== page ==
Durga Puja: Dhakis jobless as people prefer recorded music

Durga Puja, the biggest festival of the Bengalis, has always been considered incomplete without the wildly enthusiastic beats of dhak, and the dhakis, who play the cylindrical, barrel-like instrument.

Suspended from the neck, tied to the waist or kept on the ground and played with two wooden sticks, the beating of the dhak is inextricably linked with the festival. The dhak occupies a prominent place not only in Durga Puja, but in many other pujas in Bengal.

With less than a week left for Durga Puja, it is once again that time of the year when the dhakis should be at their busiest. But over the years, the dhakis of West Bengal – a number of them are from Malda, Jalpaiguri, and several districts of south Bengal – are steadily losing jobs. Some are moving out of their home districts or even going outside West Bengal during Durga Puja.

Dhakis say that the demand for “original music of the dhak” has gone down, and have been replaced by records of dhak that are easily available. “Organisers don’t want to pay for hiring dhakis for five days, when recorded music is easily available,” said Mukundo Sardar, a dhaki. This has gone on over the past few years, with recorded music taking over the scene in pandals.

Dhakis are also poorly paid, especially in their home districts. If they manage to get a proposal from Kolkata or in some other city, then the pay is better. But then, demands have indeed gone down steadily. Demand for dhakis exists in Delhi, Bangalore, Mumbai and different parts of Assam and Tripura, but then, it all depends on whether the dhaki has good contacts. Not all are able to find work elsewhere.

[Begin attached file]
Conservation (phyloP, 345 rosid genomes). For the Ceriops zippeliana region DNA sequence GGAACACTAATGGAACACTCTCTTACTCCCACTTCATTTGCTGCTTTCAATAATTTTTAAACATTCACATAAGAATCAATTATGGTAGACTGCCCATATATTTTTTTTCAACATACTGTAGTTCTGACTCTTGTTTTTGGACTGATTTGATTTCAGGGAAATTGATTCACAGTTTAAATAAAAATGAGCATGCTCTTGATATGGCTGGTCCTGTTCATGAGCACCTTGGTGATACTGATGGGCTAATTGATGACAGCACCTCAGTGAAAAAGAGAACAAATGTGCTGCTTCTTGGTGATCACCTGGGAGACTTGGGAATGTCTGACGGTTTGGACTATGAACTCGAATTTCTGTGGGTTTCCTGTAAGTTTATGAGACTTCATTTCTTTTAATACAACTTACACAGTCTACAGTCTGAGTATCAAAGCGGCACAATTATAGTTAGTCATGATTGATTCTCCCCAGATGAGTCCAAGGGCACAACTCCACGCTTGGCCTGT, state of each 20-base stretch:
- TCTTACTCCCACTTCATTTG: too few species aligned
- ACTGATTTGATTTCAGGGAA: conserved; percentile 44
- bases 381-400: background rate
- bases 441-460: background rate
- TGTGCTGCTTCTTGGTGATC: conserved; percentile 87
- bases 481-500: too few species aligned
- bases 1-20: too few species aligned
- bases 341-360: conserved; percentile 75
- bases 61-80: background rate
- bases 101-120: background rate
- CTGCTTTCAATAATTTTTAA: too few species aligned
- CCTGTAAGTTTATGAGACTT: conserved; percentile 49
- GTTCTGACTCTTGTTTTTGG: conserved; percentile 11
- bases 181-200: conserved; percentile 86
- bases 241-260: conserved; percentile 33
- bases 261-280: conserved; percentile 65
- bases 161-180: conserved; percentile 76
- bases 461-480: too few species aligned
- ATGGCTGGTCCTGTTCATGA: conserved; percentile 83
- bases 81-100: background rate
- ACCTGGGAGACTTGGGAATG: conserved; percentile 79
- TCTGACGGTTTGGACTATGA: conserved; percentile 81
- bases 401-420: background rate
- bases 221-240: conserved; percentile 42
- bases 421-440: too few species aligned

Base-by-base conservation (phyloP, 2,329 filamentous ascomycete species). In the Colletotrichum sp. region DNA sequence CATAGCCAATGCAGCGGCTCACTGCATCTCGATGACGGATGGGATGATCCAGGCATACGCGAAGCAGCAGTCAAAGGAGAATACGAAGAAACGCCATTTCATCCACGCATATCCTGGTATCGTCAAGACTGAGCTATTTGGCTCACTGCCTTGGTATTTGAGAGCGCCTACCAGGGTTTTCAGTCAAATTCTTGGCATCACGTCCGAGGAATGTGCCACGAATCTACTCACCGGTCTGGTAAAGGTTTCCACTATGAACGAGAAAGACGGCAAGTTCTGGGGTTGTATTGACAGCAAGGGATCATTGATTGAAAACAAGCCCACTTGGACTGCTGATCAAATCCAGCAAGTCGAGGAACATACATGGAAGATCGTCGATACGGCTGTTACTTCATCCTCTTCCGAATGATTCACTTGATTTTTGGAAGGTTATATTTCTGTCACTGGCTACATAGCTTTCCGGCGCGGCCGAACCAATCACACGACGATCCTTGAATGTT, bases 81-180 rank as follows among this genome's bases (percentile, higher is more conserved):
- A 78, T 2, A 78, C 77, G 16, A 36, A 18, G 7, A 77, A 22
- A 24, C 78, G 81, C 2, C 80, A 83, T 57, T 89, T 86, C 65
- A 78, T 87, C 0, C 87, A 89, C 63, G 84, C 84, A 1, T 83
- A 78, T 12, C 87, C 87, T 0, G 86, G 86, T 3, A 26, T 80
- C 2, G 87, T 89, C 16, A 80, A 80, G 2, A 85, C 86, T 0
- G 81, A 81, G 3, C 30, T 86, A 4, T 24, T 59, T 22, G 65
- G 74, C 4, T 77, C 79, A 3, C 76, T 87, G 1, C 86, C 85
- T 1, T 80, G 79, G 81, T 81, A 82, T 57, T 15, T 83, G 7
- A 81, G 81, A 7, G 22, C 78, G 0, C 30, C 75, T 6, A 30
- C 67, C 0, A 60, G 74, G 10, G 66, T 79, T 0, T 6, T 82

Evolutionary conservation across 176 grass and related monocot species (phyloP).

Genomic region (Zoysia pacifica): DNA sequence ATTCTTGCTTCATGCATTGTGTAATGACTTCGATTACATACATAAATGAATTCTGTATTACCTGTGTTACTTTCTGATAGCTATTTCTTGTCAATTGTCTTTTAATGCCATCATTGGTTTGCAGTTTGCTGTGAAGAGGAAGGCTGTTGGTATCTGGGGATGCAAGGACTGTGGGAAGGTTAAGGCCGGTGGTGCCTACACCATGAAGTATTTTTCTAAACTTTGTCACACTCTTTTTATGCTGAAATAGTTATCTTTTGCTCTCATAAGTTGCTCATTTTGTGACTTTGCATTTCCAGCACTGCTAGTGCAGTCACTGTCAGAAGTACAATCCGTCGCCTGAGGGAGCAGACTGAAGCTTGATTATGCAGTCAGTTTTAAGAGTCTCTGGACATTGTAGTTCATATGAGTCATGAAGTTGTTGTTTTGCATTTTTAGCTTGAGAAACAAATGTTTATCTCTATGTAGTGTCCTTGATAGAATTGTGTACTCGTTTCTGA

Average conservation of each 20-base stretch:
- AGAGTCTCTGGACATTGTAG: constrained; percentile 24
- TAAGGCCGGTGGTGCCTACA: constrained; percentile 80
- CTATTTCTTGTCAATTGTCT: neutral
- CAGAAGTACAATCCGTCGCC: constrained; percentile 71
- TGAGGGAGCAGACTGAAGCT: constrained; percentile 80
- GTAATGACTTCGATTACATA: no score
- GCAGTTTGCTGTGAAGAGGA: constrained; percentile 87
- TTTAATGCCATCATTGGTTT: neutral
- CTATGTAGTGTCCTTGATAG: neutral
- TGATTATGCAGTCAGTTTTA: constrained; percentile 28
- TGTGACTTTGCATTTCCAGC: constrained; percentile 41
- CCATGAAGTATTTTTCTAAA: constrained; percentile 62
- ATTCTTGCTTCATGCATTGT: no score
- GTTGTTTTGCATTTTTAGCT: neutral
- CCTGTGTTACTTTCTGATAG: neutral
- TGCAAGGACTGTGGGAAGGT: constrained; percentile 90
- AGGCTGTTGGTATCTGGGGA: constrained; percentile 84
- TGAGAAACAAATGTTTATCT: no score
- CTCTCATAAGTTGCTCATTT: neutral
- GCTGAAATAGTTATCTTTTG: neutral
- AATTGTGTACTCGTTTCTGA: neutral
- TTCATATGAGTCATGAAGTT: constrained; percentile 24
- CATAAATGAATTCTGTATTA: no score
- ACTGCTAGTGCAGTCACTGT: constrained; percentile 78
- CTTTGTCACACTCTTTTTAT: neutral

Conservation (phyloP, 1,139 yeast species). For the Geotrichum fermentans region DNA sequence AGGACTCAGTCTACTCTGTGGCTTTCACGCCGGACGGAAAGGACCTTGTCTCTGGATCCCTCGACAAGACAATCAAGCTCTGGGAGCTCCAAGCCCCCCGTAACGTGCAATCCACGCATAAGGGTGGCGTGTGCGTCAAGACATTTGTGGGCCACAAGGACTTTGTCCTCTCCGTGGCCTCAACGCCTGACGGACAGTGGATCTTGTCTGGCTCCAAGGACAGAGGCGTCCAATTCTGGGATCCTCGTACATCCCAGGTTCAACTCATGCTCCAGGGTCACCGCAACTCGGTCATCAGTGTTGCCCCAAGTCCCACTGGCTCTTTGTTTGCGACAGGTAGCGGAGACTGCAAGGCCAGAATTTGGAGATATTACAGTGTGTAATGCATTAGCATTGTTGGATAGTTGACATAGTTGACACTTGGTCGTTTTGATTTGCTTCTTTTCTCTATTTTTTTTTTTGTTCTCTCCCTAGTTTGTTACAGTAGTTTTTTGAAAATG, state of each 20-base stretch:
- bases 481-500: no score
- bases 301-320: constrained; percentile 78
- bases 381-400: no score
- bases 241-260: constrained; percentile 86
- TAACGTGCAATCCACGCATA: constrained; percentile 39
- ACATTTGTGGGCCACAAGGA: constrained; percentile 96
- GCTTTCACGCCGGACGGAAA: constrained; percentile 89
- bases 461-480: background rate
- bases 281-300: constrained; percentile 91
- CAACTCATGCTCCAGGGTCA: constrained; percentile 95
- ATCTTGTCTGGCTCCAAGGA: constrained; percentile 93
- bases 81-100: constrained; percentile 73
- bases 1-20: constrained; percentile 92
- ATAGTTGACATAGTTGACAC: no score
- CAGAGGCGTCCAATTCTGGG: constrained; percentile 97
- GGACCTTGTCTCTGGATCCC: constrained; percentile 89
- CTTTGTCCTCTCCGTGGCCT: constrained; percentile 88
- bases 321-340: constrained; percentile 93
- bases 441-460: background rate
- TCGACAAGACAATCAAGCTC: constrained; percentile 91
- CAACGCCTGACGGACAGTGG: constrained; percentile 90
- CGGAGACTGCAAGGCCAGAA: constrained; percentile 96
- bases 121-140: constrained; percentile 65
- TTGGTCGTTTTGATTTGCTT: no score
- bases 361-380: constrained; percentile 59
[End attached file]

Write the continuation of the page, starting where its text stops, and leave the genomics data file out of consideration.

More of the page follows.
Earlier, dhakis were in huge demand not only during pujas, but even in ceremonies like marriages. That trend too, is dying down.

Thus, the dhakis who had once taken up the profession passed on to them by their forefathers over many generations as their only means of livelihood, are now left with no other choices but to find odd jobs year round the year to sustain themselves and their families. Playing dhak can no longer be one’s full time job choice these days, they say.

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